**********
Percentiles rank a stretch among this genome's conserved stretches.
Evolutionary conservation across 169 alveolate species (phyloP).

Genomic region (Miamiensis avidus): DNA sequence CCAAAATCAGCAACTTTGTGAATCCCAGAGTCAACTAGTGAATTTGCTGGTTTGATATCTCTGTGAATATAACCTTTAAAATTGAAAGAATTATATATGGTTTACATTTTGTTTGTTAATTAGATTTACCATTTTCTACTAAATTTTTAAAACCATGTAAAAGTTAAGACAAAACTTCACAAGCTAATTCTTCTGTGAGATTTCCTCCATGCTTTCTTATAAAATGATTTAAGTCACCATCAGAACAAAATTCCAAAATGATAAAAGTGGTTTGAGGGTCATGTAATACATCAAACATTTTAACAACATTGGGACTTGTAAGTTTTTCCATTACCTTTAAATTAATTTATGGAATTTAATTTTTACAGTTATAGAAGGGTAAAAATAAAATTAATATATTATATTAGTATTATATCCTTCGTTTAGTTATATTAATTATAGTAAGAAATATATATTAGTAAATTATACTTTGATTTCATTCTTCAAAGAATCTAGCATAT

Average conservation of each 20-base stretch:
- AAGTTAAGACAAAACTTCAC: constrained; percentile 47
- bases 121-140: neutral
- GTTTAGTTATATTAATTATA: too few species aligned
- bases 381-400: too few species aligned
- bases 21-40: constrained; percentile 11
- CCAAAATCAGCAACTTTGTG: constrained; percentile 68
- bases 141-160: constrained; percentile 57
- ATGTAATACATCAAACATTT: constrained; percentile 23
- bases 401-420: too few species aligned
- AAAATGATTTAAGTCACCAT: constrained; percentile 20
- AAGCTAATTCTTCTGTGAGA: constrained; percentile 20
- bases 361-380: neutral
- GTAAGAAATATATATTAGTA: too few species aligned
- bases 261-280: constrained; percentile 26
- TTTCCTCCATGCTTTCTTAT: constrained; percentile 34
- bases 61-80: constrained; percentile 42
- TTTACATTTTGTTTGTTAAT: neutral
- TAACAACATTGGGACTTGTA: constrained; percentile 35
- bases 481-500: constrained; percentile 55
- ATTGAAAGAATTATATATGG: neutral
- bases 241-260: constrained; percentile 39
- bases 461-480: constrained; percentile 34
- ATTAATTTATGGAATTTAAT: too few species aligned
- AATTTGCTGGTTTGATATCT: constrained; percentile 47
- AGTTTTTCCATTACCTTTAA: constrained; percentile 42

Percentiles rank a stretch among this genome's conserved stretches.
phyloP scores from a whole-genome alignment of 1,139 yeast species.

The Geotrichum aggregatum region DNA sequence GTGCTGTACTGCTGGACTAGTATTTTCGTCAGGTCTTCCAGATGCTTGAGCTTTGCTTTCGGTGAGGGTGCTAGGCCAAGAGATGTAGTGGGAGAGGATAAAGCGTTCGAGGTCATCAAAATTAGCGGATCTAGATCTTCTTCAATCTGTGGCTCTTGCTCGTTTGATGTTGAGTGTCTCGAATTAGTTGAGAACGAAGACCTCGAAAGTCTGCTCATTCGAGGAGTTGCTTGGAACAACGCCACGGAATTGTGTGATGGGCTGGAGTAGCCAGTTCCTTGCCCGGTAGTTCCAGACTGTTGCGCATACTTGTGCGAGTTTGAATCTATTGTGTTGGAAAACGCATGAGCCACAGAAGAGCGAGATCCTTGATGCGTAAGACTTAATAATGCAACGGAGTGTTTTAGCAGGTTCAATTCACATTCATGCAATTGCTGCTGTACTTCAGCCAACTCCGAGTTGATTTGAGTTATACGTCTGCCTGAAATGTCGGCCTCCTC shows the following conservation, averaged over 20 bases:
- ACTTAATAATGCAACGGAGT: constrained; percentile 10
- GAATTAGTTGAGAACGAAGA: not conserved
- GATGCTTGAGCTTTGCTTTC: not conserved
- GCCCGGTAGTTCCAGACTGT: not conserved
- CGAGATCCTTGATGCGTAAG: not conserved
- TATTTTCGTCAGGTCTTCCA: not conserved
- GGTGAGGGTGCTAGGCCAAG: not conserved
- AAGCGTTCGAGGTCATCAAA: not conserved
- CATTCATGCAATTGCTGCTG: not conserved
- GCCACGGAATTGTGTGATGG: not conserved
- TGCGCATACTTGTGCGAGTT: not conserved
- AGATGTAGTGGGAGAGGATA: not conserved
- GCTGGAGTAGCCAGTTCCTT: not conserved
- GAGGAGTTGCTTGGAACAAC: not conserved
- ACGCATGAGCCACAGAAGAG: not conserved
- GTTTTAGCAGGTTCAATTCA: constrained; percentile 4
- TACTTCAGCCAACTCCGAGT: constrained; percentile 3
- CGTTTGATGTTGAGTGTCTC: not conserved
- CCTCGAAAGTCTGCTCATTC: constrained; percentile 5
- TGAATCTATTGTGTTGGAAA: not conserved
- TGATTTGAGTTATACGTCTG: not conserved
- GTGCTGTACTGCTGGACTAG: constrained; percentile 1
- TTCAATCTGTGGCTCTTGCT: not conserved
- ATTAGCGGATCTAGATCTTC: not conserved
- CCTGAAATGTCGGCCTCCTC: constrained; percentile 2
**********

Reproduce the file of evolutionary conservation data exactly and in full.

Percentiles rank a stretch among this genome's conserved stretches.
Evolutionary conservation across 169 alveolate species (phyloP).

Genomic region (Miamiensis avidus): DNA sequence CCAAAATCAGCAACTTTGTGAATCCCAGAGTCAACTAGTGAATTTGCTGGTTTGATATCTCTGTGAATATAACCTTTAAAATTGAAAGAATTATATATGGTTTACATTTTGTTTGTTAATTAGATTTACCATTTTCTACTAAATTTTTAAAACCATGTAAAAGTTAAGACAAAACTTCACAAGCTAATTCTTCTGTGAGATTTCCTCCATGCTTTCTTATAAAATGATTTAAGTCACCATCAGAACAAAATTCCAAAATGATAAAAGTGGTTTGAGGGTCATGTAATACATCAAACATTTTAACAACATTGGGACTTGTAAGTTTTTCCATTACCTTTAAATTAATTTATGGAATTTAATTTTTACAGTTATAGAAGGGTAAAAATAAAATTAATATATTATATTAGTATTATATCCTTCGTTTAGTTATATTAATTATAGTAAGAAATATATATTAGTAAATTATACTTTGATTTCATTCTTCAAAGAATCTAGCATAT

Average conservation of each 20-base stretch:
- AAGTTAAGACAAAACTTCAC: constrained; percentile 47
- bases 121-140: neutral
- GTTTAGTTATATTAATTATA: too few species aligned
- bases 381-400: too few species aligned
- bases 21-40: constrained; percentile 11
- CCAAAATCAGCAACTTTGTG: constrained; percentile 68
- bases 141-160: constrained; percentile 57
- ATGTAATACATCAAACATTT: constrained; percentile 23
- bases 401-420: too few species aligned
- AAAATGATTTAAGTCACCAT: constrained; percentile 20
- AAGCTAATTCTTCTGTGAGA: constrained; percentile 20
- bases 361-380: neutral
- GTAAGAAATATATATTAGTA: too few species aligned
- bases 261-280: constrained; percentile 26
- TTTCCTCCATGCTTTCTTAT: constrained; percentile 34
- bases 61-80: constrained; percentile 42
- TTTACATTTTGTTTGTTAAT: neutral
- TAACAACATTGGGACTTGTA: constrained; percentile 35
- bases 481-500: constrained; percentile 55
- ATTGAAAGAATTATATATGG: neutral
- bases 241-260: constrained; percentile 39
- bases 461-480: constrained; percentile 34
- ATTAATTTATGGAATTTAAT: too few species aligned
- AATTTGCTGGTTTGATATCT: constrained; percentile 47
- AGTTTTTCCATTACCTTTAA: constrained; percentile 42

Percentiles rank a stretch among this genome's conserved stretches.
phyloP scores from a whole-genome alignment of 1,139 yeast species.

The Geotrichum aggregatum region DNA sequence GTGCTGTACTGCTGGACTAGTATTTTCGTCAGGTCTTCCAGATGCTTGAGCTTTGCTTTCGGTGAGGGTGCTAGGCCAAGAGATGTAGTGGGAGAGGATAAAGCGTTCGAGGTCATCAAAATTAGCGGATCTAGATCTTCTTCAATCTGTGGCTCTTGCTCGTTTGATGTTGAGTGTCTCGAATTAGTTGAGAACGAAGACCTCGAAAGTCTGCTCATTCGAGGAGTTGCTTGGAACAACGCCACGGAATTGTGTGATGGGCTGGAGTAGCCAGTTCCTTGCCCGGTAGTTCCAGACTGTTGCGCATACTTGTGCGAGTTTGAATCTATTGTGTTGGAAAACGCATGAGCCACAGAAGAGCGAGATCCTTGATGCGTAAGACTTAATAATGCAACGGAGTGTTTTAGCAGGTTCAATTCACATTCATGCAATTGCTGCTGTACTTCAGCCAACTCCGAGTTGATTTGAGTTATACGTCTGCCTGAAATGTCGGCCTCCTC shows the following conservation, averaged over 20 bases:
- ACTTAATAATGCAACGGAGT: constrained; percentile 10
- GAATTAGTTGAGAACGAAGA: not conserved
- GATGCTTGAGCTTTGCTTTC: not conserved
- GCCCGGTAGTTCCAGACTGT: not conserved
- CGAGATCCTTGATGCGTAAG: not conserved
- TATTTTCGTCAGGTCTTCCA: not conserved
- GGTGAGGGTGCTAGGCCAAG: not conserved
- AAGCGTTCGAGGTCATCAAA: not conserved
- CATTCATGCAATTGCTGCTG: not conserved
- GCCACGGAATTGTGTGATGG: not conserved
- TGCGCATACTTGTGCGAGTT: not conserved
- AGATGTAGTGGGAGAGGATA: not conserved
- GCTGGAGTAGCCAGTTCCTT: not conserved
- GAGGAGTTGCTTGGAACAAC: not conserved
- ACGCATGAGCCACAGAAGAG: not conserved
- GTTTTAGCAGGTTCAATTCA: constrained; percentile 4
- TACTTCAGCCAACTCCGAGT: constrained; percentile 3
- CGTTTGATGTTGAGTGTCTC: not conserved
- CCTCGAAAGTCTGCTCATTC: constrained; percentile 5
- TGAATCTATTGTGTTGGAAA: not conserved
- TGATTTGAGTTATACGTCTG: not conserved
- GTGCTGTACTGCTGGACTAG: constrained; percentile 1
- TTCAATCTGTGGCTCTTGCT: not conserved
- ATTAGCGGATCTAGATCTTC: not conserved
- CCTGAAATGTCGGCCTCCTC: constrained; percentile 2